Freeform Is Using Events to Drive Viewership While Streaming ‘Everything’

Network will try out a Valentine's Day programming block in 2020

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Freeform president Tom Ascheim knows young people are watching television differently, but they’re still tuning into linear—as long as his network programs events to drive viewership, that is.

At the Television Critics Association’s winter press tour in Pasadena, Calif., Ascheim said that 31 Nights of Halloween and 25 Days of Christmas, two seasonal programming blocks that have aired on Freeform since the 1990s, together drove a combined 100 million viewers to the channel in the last quarter. “Who said young people don’t watch TV?” he said.

That success means Freeform is trying out another holiday event, this time around Valentine’s Day. The channel will debut its first-ever Valentine’s Day original movie, The Thing About Harry, on Feb. 15 (yes, the day after Valentine’s Day), as the anchor to a new seasonal programming block, which will be called Love However the FF You Want.

“Everybody likes an event, so we like to lean into as many of them as we can throughout the year,” Ascheim said following the panel.

Aside from its latest holiday event, Freeform is looking beyond linear. As traditional television ratings continue their years-long slide, Freeform has taken the approach to “stream everything,” he said, and about two-thirds of viewership for Freeform’s original content now occurs on Hulu.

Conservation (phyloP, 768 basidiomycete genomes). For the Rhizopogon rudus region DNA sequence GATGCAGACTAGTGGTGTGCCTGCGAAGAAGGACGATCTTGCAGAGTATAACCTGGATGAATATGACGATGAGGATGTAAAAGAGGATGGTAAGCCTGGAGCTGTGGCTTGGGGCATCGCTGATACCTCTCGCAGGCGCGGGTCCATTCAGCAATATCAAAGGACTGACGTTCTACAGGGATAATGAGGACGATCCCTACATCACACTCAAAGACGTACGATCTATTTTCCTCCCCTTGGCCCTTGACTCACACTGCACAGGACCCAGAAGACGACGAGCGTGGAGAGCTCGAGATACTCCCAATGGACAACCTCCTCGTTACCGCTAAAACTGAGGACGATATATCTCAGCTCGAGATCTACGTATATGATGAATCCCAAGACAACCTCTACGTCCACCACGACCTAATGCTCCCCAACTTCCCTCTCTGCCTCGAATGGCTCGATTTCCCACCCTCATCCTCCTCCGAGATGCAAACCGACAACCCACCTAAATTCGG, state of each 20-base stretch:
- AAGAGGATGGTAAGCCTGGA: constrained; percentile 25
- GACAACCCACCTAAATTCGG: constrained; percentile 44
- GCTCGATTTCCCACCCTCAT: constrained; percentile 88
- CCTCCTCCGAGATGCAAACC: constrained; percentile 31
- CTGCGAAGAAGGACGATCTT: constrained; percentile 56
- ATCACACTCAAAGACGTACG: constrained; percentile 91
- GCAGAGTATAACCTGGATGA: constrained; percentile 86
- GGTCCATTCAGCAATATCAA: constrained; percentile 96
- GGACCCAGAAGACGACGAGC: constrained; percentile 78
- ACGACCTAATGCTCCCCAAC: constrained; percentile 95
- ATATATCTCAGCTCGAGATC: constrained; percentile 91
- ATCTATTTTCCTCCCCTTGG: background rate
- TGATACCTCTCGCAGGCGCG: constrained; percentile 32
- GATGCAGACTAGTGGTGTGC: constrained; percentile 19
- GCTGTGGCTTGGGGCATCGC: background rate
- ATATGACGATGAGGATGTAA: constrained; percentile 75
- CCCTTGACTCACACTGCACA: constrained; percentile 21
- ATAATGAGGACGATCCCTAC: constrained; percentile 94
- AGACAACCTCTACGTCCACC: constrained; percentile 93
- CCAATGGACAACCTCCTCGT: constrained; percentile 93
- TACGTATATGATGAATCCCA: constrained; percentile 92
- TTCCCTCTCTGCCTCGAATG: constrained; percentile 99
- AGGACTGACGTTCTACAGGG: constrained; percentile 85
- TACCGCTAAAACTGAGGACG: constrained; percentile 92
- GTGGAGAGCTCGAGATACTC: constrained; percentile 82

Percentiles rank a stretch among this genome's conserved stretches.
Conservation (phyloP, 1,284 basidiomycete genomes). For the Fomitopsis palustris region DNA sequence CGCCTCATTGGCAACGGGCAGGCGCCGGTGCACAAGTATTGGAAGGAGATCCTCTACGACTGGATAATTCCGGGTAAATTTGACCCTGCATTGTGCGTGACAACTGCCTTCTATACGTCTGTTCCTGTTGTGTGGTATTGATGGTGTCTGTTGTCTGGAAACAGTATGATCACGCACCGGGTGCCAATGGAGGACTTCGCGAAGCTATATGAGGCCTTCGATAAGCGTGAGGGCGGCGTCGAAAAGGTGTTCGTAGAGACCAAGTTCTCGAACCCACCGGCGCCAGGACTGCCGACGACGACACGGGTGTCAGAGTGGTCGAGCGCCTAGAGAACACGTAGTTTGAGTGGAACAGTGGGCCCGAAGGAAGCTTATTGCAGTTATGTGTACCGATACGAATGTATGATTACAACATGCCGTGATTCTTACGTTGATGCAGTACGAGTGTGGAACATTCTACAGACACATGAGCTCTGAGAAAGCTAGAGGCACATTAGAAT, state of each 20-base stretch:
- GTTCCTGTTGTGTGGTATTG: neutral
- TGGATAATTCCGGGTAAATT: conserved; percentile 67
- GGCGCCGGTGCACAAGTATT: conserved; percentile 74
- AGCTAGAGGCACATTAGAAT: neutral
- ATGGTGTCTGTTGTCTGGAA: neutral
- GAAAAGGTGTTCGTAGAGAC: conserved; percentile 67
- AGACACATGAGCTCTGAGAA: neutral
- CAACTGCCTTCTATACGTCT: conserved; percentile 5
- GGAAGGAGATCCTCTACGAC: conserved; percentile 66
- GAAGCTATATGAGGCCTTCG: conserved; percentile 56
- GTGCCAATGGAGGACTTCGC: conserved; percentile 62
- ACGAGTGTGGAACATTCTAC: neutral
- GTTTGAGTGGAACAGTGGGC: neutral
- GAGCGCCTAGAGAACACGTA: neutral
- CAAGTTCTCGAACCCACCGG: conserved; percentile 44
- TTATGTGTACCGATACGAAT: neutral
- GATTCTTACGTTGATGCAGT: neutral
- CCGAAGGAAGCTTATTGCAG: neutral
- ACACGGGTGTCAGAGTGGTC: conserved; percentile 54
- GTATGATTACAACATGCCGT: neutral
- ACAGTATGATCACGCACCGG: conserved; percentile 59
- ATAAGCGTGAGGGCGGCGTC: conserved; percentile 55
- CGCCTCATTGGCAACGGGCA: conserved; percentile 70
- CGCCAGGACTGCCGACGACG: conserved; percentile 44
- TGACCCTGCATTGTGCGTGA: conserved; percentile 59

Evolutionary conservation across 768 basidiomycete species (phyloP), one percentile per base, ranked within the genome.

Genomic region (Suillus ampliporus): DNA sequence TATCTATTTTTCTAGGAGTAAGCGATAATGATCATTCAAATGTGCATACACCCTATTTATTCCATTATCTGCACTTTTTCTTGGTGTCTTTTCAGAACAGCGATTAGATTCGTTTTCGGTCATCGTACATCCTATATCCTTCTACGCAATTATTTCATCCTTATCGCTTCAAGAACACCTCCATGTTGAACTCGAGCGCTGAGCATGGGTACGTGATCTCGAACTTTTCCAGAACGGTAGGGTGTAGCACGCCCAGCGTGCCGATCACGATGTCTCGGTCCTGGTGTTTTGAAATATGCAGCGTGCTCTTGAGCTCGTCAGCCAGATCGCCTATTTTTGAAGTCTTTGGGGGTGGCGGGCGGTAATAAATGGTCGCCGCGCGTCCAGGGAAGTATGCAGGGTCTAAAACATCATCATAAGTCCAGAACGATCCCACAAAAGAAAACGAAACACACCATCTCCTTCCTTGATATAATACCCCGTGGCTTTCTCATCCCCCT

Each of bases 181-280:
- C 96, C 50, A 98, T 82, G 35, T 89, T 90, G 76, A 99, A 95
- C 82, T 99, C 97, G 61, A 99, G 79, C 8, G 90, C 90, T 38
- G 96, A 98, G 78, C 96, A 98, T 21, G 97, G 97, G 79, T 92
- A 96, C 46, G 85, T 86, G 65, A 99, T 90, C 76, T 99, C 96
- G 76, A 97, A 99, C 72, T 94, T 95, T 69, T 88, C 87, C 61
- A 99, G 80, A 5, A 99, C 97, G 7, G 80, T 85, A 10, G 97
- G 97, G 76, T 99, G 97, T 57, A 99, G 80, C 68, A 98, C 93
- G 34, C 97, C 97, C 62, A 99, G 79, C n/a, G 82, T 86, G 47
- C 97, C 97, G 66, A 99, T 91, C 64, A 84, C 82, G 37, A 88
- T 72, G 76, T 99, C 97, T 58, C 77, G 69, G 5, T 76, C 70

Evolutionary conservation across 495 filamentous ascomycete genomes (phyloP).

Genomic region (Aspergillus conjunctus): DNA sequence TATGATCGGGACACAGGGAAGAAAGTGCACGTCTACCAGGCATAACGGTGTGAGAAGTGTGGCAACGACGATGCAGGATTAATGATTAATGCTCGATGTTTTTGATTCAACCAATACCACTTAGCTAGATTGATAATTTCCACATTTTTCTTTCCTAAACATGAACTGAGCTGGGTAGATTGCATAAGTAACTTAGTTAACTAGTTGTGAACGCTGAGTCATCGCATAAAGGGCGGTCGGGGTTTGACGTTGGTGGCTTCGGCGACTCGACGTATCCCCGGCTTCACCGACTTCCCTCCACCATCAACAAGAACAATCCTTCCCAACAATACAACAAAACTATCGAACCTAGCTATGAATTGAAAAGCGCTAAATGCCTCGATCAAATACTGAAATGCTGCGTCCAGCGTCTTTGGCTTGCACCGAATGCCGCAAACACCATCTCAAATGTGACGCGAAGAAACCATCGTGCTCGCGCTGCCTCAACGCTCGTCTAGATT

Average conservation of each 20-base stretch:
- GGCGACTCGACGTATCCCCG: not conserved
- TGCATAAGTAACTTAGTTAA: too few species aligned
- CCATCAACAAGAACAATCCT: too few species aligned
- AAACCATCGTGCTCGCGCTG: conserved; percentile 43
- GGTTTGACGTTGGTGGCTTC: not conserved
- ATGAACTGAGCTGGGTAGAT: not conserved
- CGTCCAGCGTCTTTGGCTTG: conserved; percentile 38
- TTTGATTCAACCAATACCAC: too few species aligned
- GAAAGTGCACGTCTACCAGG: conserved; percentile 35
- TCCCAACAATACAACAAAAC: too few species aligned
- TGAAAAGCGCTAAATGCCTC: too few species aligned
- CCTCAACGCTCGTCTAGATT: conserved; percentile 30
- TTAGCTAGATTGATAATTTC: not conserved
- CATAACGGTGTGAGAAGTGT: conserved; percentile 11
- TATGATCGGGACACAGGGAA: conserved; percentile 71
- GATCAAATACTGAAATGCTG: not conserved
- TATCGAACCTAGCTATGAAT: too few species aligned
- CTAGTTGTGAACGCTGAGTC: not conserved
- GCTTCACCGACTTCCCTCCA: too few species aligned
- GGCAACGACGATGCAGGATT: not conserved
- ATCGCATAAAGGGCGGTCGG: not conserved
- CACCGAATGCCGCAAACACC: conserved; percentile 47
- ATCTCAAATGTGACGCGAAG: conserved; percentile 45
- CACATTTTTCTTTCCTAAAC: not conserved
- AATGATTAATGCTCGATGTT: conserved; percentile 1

Hulu svp and head of originals Craig Erwich said Friday morning that there were no plans for the streaming service to build out a branded hub for Freeform-only programming, similar to the upcoming FX on Hulu, and Ascheim agreed that he didn’t think such a move was necessary.

“So much of discovery happens algorithmically, and all of our Freeform originals are already on Hulu,” Ascheim said. “There’s not really a need for us to have a destination.”

Freeform, part of parent company Disney, remains focused squarely on attracting young viewers—and particularly young women—with programming that reflects the political sensibilities of that audience. The channel has ordered a fourth season of Grown-ish, the spinoff of ABC’s Black-ish, and has given a thumbs-up to a third season of Good Trouble. It’s also picked up Last Summer, a puzzle-box mystery thriller written by Bert Royal and executive produced by Jessica Biel.

“In this era of Peak TV—frankly, peak everything—if you don’t know who you’re serving and what you stand for, you are doomed to just fade away,” Ascheim said.